There once was a joke going around about doctors and their qualifications. The joke went something like this: Q: What do you call a doctor who barely passes his exams? A: Doctor! The same is true for teachers. What do you call a teacher who barely passes the state exams? A teacher. And the sadder tale is that those people are held in the same esteem as the ones who successfully acquired their credentials and are more competent.
I have been witness to various degrees of experience, talent, and ability. What I have observed is that those who barely get their foot in the door are just as apt to boast as those who have a right to. Only those in “the know” actually know the difference…well, the students know also! When I first began the process of accreditation, I was shocked to hear of people who had tested five or six times and still hadn’t passed. All I could imagine was that the test was truly a monster. I asked one of the professors about this, and she told me that most passed the first, or at least the second, time. I began to breathe again. Then I noticed a pattern. Those who kept testing and re-testing weren’t doing very well in any of their classes. In fact, the more I learned, the happier I was to see them fail. I didn’t want someone teaching my children who could barely read or write him/herself.
Now I know there are those who simply cannot test due to anxiety, and those people are excused. They have transcripts proving that they know the information. I am talking about the others who have a deep desire to work/play with little kiddies and think that that makes them a qualified candidate for teaching. If that is the underlying motivation, I say, “Go work in a daycare!” or “Have a few of your own!” Then there are the ones who are overly engrossed in subject matter. They graduate with a degree in a subject that is probably totally irrelevant to surviving in the real world, and so the only option left to them is to teach that subject. Again, this leads to major problems because humans have not been calculated into the equation. There has to be both the desire to teach individuals, care for them, nurture them, AND knowledge of subject, classroom management, etc.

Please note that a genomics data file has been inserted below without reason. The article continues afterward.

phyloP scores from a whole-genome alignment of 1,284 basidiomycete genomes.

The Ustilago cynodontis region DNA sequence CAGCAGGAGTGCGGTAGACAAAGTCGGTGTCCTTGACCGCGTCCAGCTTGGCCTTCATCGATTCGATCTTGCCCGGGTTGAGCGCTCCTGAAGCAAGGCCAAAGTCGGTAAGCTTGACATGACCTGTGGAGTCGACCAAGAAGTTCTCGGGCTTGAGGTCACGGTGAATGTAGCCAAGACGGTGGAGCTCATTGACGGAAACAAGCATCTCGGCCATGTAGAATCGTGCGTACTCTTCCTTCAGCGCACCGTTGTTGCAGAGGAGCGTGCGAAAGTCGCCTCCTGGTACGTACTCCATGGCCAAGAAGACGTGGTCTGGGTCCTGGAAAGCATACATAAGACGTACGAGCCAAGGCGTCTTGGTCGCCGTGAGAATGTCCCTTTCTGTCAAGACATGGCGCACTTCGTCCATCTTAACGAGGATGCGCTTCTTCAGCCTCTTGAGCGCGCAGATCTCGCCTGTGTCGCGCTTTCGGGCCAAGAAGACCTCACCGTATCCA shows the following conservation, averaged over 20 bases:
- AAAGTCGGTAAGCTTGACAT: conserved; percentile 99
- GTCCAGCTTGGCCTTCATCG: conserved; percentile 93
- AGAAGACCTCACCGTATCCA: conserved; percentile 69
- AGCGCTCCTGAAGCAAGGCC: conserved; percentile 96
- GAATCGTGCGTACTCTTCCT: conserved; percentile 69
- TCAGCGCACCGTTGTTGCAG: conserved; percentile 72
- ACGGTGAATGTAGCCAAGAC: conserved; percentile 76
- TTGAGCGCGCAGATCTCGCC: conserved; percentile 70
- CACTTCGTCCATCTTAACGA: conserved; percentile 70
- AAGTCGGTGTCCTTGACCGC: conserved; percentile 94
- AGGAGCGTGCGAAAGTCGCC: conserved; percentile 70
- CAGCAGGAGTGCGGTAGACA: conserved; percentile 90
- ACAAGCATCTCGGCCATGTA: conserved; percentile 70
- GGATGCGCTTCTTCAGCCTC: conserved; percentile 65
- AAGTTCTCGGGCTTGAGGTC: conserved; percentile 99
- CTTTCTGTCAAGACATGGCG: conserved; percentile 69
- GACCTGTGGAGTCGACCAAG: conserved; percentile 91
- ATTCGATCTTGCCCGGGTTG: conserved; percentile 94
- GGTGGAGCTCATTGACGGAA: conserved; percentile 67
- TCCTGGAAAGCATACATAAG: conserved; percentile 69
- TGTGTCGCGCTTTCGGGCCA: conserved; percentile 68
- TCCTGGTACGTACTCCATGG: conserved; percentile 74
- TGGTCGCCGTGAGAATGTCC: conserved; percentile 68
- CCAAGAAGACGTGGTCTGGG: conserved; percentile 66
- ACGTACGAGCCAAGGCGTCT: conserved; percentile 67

The real life scenarios I have witnessed with these two distinct groups are scary to say the least. (Keep in mind there are thousands of qualified individuals in between these two spectrums, and I greatly appreciate their talents and sacrifices!) On one hand, the barely there teacher somehow manages to squeak through the system and ends up needing a job. Scenario 1 – She gets a job and (heaven help us!) begins to instruct our own children. It has pained me to see notes come home misspelled or hear of a teacher who didn’t know the background information concerning a topic. Scenario 2 – She doesn’t get a job and begins working in other avenues. I have witnessed this too, and what is upsetting is knowing of their need for guidance, and dare I say mentoring, but the people (heaven help us again!) have a degree and know everything there is to teaching; therefore, those individuals become instruments of deconstruction rather than construction.
The other spectrum includes people who would really rather not deal with the public, but because there is no other way to make a living, they are forced to. Some of these people come across as being insensitive to the needs of the students, and quite frankly, arrogant. The students are merely receptacles who are there to receive the auspicious wisdom of the sages. These sages in turn are not seeking to impart wisdom in a usable manner, or even in a manner that all may obtain it; they merely expound upon their subject with utmost authority, trodding upon the backs of those who do not grasp it and exonerating those who do.
As I mentioned earlier, I have witnessed both extremes and my goal is not to diminish the role of teacher; I am one! In fact, teachers can be some of the greatest encouragers to students. There are many teachers in my past that I continue to look up to because of the influence they had and the inspiration they placed in my life. The bottom line is that there are those who really shouldn’t teach because they simply do not have the gifting, or at the very least, they should seriously be honest about their shortcomings and be open to instruction and guidance from others. And the ones who are only concerned with subject matter need to realize that students matter!